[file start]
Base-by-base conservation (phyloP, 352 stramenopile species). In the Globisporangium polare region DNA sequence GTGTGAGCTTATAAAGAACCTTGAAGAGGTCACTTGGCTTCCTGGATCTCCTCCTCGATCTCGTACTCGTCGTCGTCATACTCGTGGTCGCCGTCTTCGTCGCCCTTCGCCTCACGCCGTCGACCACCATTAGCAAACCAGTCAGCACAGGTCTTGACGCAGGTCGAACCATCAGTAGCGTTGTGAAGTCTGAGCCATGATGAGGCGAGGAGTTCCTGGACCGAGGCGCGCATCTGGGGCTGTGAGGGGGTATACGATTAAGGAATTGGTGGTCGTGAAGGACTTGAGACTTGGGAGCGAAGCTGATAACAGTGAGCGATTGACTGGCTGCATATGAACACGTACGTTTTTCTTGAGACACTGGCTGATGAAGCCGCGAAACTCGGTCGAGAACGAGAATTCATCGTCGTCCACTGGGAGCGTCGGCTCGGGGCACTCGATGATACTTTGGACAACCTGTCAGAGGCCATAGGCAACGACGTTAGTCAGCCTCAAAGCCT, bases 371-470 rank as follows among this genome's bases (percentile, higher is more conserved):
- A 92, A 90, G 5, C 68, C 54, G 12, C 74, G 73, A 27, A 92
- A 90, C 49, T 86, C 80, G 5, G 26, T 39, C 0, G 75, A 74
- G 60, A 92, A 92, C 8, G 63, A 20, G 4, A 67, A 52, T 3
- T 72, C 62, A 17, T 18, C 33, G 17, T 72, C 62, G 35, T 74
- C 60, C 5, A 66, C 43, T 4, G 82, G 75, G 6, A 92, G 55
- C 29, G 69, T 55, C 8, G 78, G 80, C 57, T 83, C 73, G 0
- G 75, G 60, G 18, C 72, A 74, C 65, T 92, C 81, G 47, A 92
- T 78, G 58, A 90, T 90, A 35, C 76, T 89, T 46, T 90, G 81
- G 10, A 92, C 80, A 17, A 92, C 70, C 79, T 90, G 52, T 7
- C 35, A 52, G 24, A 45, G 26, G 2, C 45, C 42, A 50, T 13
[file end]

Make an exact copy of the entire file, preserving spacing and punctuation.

Base-by-base conservation (phyloP, 352 stramenopile species). In the Globisporangium polare region DNA sequence GTGTGAGCTTATAAAGAACCTTGAAGAGGTCACTTGGCTTCCTGGATCTCCTCCTCGATCTCGTACTCGTCGTCGTCATACTCGTGGTCGCCGTCTTCGTCGCCCTTCGCCTCACGCCGTCGACCACCATTAGCAAACCAGTCAGCACAGGTCTTGACGCAGGTCGAACCATCAGTAGCGTTGTGAAGTCTGAGCCATGATGAGGCGAGGAGTTCCTGGACCGAGGCGCGCATCTGGGGCTGTGAGGGGGTATACGATTAAGGAATTGGTGGTCGTGAAGGACTTGAGACTTGGGAGCGAAGCTGATAACAGTGAGCGATTGACTGGCTGCATATGAACACGTACGTTTTTCTTGAGACACTGGCTGATGAAGCCGCGAAACTCGGTCGAGAACGAGAATTCATCGTCGTCCACTGGGAGCGTCGGCTCGGGGCACTCGATGATACTTTGGACAACCTGTCAGAGGCCATAGGCAACGACGTTAGTCAGCCTCAAAGCCT, bases 371-470 rank as follows among this genome's bases (percentile, higher is more conserved):
- A 92, A 90, G 5, C 68, C 54, G 12, C 74, G 73, A 27, A 92
- A 90, C 49, T 86, C 80, G 5, G 26, T 39, C 0, G 75, A 74
- G 60, A 92, A 92, C 8, G 63, A 20, G 4, A 67, A 52, T 3
- T 72, C 62, A 17, T 18, C 33, G 17, T 72, C 62, G 35, T 74
- C 60, C 5, A 66, C 43, T 4, G 82, G 75, G 6, A 92, G 55
- C 29, G 69, T 55, C 8, G 78, G 80, C 57, T 83, C 73, G 0
- G 75, G 60, G 18, C 72, A 74, C 65, T 92, C 81, G 47, A 92
- T 78, G 58, A 90, T 90, A 35, C 76, T 89, T 46, T 90, G 81
- G 10, A 92, C 80, A 17, A 92, C 70, C 79, T 90, G 52, T 7
- C 35, A 52, G 24, A 45, G 26, G 2, C 45, C 42, A 50, T 13